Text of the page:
Another Look at Ortho-K
Another Look at Ortho-K | Orthokeratology, Ortho-K, CRT, Corneal Refractive Therapy, Corneal Reshaping Therapy, Overnight Vision Correction, Tommy Ducklo, Jeffrey Jessup, Ducklo EyeCare, Jessup Eye Care

Dr. Tommy Ducklo

An Alternative Option for Improved Vision

 

 Orthokeratology — sometimes referred to as corneal reshaping or molding — isn’t a new concept, but improvements in lens manufacturing technology and design have prompted a resurgence in popularity for the vision correction method that involves wearing rigid lenses to reshape the curvature of the cornea over time.

“Orthokeratology is the science of changing the shape of the cornea to reduce nearsightedness,” explained Tommy Ducklo, OD, owner of Ducklo EyeCare.“

“We do a lot of work with the procedure,” Jeffrey Jessup, OD, founder of Jessup Eye Care, said, “and one of the things we find is that it’s not well known.” He continued, “The idea … the concept of changing the shape of the cornea with a contact lens … has been around quite awhile. Now, in more recent years, we have new materials that lenses are made of making them more comfortable and safer.”

Ducklo said rigid gas permeable (RGP) lenses allow the cornea to receive as much oxygen as needed, which makes them safe for overnight wear. Although RGP lenses are not as comfortable as soft lenses for daytime wear, the issue of ‘feeling’ the lens is minimized while sleeping. “If I put a gas permeable lens in one eye and a soft lens in the other, you’d say ‘get that gas permeable lens off!’” Ducklo noted. However, he continued, “Gas permeable gives you the best vision out there … it’s the best by far.” Newer generations of RGP lenses have focused on improved comfort with some using the rigid structure in the center surrounded by a soft contact outer ring.

In addition to improved oxygen permeability and comfort, manufacturing technology has greatly improved. Corneal topography allows for close monitoring as the cornea’s shape changes. Automatic lathe cutting also allows for an exact curve on custom RGP lenses. “In the old days,” noted Ducklo, “you cut those curves in the back surface of the lens and then had to polish. Before, you might lose some of the definition of the curve with the polishing process.”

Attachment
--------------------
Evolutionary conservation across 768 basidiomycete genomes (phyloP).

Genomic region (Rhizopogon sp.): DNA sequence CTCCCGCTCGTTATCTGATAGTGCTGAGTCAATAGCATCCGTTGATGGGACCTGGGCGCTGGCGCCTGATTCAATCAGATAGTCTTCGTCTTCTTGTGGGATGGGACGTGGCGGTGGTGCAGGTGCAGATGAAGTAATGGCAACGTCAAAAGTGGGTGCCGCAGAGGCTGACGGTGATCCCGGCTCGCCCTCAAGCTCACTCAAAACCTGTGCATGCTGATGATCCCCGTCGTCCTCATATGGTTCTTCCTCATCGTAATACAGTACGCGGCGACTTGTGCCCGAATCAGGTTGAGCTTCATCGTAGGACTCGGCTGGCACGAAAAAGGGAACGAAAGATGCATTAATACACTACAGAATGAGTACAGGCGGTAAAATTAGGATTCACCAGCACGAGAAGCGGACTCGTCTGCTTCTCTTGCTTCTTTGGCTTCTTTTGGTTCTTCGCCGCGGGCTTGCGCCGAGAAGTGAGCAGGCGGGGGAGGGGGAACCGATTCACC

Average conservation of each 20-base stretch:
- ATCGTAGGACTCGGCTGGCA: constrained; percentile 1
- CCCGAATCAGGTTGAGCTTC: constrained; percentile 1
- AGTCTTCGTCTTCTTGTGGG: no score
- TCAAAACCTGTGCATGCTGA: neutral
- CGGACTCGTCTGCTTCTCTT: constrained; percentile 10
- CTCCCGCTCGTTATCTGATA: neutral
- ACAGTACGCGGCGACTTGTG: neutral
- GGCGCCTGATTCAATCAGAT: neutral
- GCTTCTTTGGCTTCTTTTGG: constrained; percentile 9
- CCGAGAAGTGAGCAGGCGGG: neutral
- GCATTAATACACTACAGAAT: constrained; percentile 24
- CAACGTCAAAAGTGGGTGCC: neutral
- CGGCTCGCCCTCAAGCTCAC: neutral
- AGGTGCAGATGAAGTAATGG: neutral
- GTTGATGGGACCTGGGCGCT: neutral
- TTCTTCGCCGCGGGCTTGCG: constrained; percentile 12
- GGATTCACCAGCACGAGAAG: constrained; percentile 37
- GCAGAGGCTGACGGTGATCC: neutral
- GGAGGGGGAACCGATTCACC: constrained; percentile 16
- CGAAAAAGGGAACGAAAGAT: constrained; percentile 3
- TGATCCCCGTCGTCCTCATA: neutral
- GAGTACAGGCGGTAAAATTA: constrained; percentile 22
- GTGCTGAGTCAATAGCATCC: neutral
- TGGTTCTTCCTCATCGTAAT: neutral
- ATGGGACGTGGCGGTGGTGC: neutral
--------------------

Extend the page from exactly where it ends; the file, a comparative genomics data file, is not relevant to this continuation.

Ducklo said orthokeratology changes the same structure as LASIK, but the corneal molding effect is temporary so the lens has to be worn nightly or every-other-night to maintain optimal daytime vision without glasses or contacts. He added LASIK was also approved for much higher levels of nearsightedness. 

Jessup said, “We really like LASIK. It’s a great technology, but we find for some it’s 1) not appropriate, 2) they are afraid, or 3) they can’t handle the expense.” Orthokeratology offers a non-surgical alternative at a price that is significantly lower than LASIK but considerably higher on the front end than disposable soft contact lenses. However, once a patient’s cornea is reshaped, a pair of maintenance lenses often last for several years unless the vision prescription changes. If a problem occurs with Ortho-K, the patient simply stops wearing the lens.

One patient category where Ortho-K is especially beneficial is in children. “A lot of children are at that stage where their myopia is progressing, sometimes rapidly, and they are not at a point where LASIK is appropriate,” explained Jessup. He added recent studies have indicated the use of orthokeratology might also have extended benefits in terms of slowing or halting the degree of nearsightedness.

“The gas permeable lens is really the only thing we have available to us that will attempt to slow down the progression of myopia,” Ducklo concurred. He added that in addition to the visual benefits, Ortho-K at night was also a popular choice for children because it allowed them to play sports and lead active days without worrying about glasses or contacts.

Orthokeratology, however, has a relatively narrow field of qualified candidates. Paragon Vision Sciences, manufacturers of Paragon CRT®, was the first to receive the Food and Drug Administration’s approval for overnight corneal refractive therapy for the temporary reduction of myopia in 2002. The approved indicated use is up to -6.00 diopters of myopia with or without astigmatism up to -1.75 diopters. Ducklo added that he doesn’t like the outcomes at the outside range and typically cuts off use between -3.00 and -4.00 diopters. He also said that pupil size is very important. “If the pupil goes beyond the treatment zone, you’ll get halos,” he noted, adding this is true for LASIK or CRT.

Jessup pointed out Paragon CRT, for which both he and Ducklo have been certified, is only one approach to orthokeratology. Both optometrists also use other options including those that are custom made for individual patients when a stock lens isn’t optimal.

Yet another Ortho-K approach is the BE Retainer®, a design partner under Bausch & Lomb Vision Shaping Treatment. The lens is billed as an overnight eye “retainer,” similar in concept to an orthodontic device. Known as optimal orthokeratology (OOK), the FDA-approved therapy reshapes the surface of the eye by controlling the shape change of the epithelium to alter refraction. According to the corporate website, the OOK retainer doesn’t touch the cornea. Instead, it sits on a layer of natural tears, and the tiny forces applied by the tears squeezed between the retainer and cornea supplies the needed tension to reshape the surface.


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